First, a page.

For the Toronto Maple Leafs, there is a silver lining to missing the 2014 NHL playoffs and finishing 23rd overall in the league standings – the potential of selecting an impact player with the eighth overall pick in the 2014 NHL Draft.
As the Leafs organization looks optimistically towards the 2014-15 season and beyond, they can take comfort in knowing that a core group of players aged 26 or younger are already playing prominent roles on the team. Wingers Phil Kessel (26) and James Van Riemsdyk (25) anchored the first line and shouldered the bulk of the team's scoring last season. Center Nazem Kadri's age (23), and offensive creativity provides reason to believe that he has more upside to his game. Two fast and offensively gifted defensemen in Morgan Rielly (20) and Jake Gardiner (23), also give the Leafs the potential of an offense-minded one-two punch on the blue line that few other NHL teams can match. Most importantly, 25-year-old goaltender Jonathan Bernier showed that when healthy, he gives the Leafs a chance to win on any given night.
Top 10 Prospects:
The team's needs fall into three primary areas. The most importance is on the blue line in the form of defensemen who are fundamentally strong in their own zone. Next, is a big, offensively dominating center, although that need can be mitigated somewhat if the Leafs can re-sign pending UFA David Bolland. If he does re-sign, the troika of Bolland-Bozak-Kadri provides adequate short-term depth at the position. If Bolland leaves, they will have to address the position in a significant way. Finally, the team needs bottom six forwards that can contribute offensively and play more meaningful minutes than in seasons past.
For the first time in many years, the Leafs have depth on defense with as many as seven prospects playing under contract in North America next season. Primary among them are Stuart Percy and Matt Finn, who show promise as solid two-way defensemen. Petter Granberg and Andrew MacWilliam play a tough, defensive brand of hockey in their own end. While none of this group will provide immediate impact the Leafs may need during the 2014-15 season, the depth and quality of this group may prove valuable for the organization in the long run.
Gritty, physical forwards with strong character, and who can play a two-way game, are a dominant theme when looking at forwards in the system. Carter Ashton and Jerry D'Amigo will have legitimate aspirations of making the Leafs rooster in 2014-15. Former first round pick Tyler Biggs remains intriguing as a potential NHL power forward given his size, strong skating ability and age (21), but more time in the AHL will be required. Sam Carrick represents a good example of a Leafs prospect that has put himself on the radar by sheer determination, unselfish team play and contributions that may be better measured qualitatively than quantitatively.
The Leafs have been on an endless search for a proverbial number one center since Mats Sundin. While Peter Holland finished sixth overall in the 2013-14 AHL playoff scoring race and set a Marlies franchise post-season record with 15 points in 11 games, Holland has not yet established himself as a front-line center. 2013 first round pick Frederik Gauthier has the skill set of a shutdown checking center rather than as a high point producer.
Offensively skilled forwards are also lacking within the organization. Josh Leivo, OHL scoring champion Connor Brown, and Andreas Johnson, who won the SHL's Rookie of the Year award in 2013-14, represent prospects with top six forward potential. The Leafs also lack that dominating shutdown defenseman they so desperately seek, even though Rielly may evolve into a dynamic offensive NHL defenseman.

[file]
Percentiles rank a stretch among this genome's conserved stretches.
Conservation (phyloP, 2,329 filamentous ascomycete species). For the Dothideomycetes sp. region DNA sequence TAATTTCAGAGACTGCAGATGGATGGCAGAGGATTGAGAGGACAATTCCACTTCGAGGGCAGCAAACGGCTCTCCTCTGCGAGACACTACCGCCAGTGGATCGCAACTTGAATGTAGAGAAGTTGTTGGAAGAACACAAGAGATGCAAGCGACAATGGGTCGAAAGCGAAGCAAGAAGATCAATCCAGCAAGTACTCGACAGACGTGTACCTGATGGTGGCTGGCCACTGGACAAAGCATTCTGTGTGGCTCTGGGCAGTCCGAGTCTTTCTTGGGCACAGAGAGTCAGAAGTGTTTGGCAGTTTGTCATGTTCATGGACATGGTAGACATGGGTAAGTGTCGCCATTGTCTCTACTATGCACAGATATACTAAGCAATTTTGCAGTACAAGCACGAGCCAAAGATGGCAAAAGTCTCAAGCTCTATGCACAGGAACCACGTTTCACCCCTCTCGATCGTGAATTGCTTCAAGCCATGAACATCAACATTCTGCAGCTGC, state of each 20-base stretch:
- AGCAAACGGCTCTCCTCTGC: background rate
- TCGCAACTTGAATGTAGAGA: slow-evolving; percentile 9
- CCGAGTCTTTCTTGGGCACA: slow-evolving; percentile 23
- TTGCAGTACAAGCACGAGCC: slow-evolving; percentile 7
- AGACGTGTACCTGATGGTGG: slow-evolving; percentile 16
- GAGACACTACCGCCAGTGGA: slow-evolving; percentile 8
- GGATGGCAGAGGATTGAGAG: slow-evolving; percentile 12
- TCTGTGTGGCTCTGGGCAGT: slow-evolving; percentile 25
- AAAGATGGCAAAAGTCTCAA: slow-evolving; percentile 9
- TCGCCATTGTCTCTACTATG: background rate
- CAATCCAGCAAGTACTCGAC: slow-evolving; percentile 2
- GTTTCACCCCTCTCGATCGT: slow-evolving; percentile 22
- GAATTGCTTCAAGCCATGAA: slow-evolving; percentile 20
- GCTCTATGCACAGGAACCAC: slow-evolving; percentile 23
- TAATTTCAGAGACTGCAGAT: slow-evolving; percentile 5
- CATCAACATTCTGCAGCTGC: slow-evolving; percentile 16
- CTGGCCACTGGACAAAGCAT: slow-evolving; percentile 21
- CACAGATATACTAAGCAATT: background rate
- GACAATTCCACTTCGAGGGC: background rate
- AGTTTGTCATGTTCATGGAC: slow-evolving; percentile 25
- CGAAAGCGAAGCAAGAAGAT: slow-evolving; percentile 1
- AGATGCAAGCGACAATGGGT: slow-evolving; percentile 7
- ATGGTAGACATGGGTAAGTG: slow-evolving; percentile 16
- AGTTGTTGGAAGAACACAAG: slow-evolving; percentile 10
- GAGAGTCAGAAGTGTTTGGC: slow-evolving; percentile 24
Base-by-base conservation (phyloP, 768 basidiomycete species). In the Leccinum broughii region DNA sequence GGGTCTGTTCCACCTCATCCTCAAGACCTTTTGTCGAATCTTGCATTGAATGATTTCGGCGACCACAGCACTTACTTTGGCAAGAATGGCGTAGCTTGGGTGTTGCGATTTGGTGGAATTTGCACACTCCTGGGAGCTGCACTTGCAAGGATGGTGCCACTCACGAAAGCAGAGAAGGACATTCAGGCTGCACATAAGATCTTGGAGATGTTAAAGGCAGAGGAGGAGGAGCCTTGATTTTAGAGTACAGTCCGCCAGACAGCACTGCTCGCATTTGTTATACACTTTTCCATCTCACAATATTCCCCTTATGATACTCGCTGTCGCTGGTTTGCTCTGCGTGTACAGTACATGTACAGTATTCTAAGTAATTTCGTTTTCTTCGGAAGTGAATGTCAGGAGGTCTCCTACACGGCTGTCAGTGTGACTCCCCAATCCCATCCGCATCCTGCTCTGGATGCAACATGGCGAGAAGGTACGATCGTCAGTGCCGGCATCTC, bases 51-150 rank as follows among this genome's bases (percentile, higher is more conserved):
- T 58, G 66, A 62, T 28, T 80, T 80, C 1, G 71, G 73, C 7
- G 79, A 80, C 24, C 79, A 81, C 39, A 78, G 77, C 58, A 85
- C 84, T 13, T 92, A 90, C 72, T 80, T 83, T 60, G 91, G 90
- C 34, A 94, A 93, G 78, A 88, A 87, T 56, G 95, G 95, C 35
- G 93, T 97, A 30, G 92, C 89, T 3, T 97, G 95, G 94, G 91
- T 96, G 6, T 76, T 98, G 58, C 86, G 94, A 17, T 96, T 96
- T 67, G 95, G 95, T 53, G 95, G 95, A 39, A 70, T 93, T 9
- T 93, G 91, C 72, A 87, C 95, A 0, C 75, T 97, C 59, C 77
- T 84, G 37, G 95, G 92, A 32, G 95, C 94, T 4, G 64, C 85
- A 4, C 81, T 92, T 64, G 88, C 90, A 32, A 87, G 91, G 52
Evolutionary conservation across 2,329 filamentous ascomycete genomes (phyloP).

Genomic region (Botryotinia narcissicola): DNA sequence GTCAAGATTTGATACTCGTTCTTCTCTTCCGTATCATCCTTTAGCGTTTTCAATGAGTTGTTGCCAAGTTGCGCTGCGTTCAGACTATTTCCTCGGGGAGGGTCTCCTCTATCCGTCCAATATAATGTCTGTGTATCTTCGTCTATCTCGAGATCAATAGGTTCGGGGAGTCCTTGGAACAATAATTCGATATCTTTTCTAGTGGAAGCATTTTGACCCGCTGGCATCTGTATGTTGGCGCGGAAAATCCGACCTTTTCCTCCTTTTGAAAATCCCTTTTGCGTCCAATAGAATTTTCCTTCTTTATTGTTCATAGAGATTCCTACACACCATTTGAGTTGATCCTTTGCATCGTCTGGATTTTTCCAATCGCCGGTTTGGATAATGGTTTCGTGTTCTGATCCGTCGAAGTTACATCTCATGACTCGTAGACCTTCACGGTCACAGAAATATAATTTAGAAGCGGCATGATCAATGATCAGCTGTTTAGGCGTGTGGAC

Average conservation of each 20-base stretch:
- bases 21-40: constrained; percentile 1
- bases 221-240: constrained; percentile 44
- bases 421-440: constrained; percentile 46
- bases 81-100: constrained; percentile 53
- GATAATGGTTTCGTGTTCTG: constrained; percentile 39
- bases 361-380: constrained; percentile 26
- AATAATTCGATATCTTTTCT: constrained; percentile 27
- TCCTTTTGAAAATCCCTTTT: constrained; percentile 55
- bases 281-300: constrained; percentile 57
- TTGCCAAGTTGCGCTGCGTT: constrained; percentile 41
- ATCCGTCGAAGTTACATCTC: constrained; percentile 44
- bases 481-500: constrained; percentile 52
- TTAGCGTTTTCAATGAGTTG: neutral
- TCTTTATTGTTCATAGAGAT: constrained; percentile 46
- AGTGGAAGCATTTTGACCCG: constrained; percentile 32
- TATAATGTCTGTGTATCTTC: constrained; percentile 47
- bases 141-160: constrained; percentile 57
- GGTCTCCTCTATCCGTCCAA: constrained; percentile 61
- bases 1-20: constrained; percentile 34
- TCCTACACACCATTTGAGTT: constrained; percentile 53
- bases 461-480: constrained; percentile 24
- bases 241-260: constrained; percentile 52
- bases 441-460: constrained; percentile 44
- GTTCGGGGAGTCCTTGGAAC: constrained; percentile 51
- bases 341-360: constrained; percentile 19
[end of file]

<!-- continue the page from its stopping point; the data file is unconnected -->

The Leafs Director of Amateur Scouting Dave Morrison has been in charge of the Leafs draft since 2006. Over that time, he has had to work under four general managers. Players currently in the system reflect the Brian Burke philosophy of drafting players who are tough to play against and possessing strong leadership and character. Morrison's picks have been geographically diverse, ranging from US hockey programs to European leagues, however the last two years have favored players from the CHL. Another distinct trend under Morrison has been the little importance placed on drafting goalies. From 2006 to 2013, the Leafs had 55 draft picks, but selected only four goalies. Only one – James Reimer, drafted in the fourth round and 99th overall – had been drafted higher than the sixth round.
Danish-born Ehlers enjoyed a memorable 2013-14 season playing alongside Jonathan Drouin (TB) with the Halifax Mooseheads of the QMJHL. The list of accolades for Ehlers last season include CHL Rookie of the Year, QMJHL Best Plus-Minus (+65), and most goals, assists, and points by a rookie (49-55-109). Ehlers continued this offensive dominance during the Mooseheads post season by scoring 11 goals and 17 assists in only 16 playoff games.
Ehlers' dominance in Canadian junior hockey last season as an 18 year old rookie from Europe was possible due to a skill set that features excellent speed, a high hockey IQ, good puck handling skills, and a hard, accurate wrist shot. Ehlers excelled last season despite having to overcome playing on smaller ice rinks and in a league that is much more physical than he faced playing in Europe. That success was not entirely unexpected given that he played the 2012-13 season in Switzerland where he also dominated for the Biel U20 junior team, scoring 26 goals in 32 games. He also played 11 games for Biel in the Swiss National League A as a 17-year-old.
The risk with Ehlers is his size. At 5'10 and 165 pounds, the natural question will be how much bigger and stronger he can get, or how he will adapt to playing against men. Regardless, with a skill set and upside potential that is unparalleled in the Leafs system, Ehlers could be a special offensive player.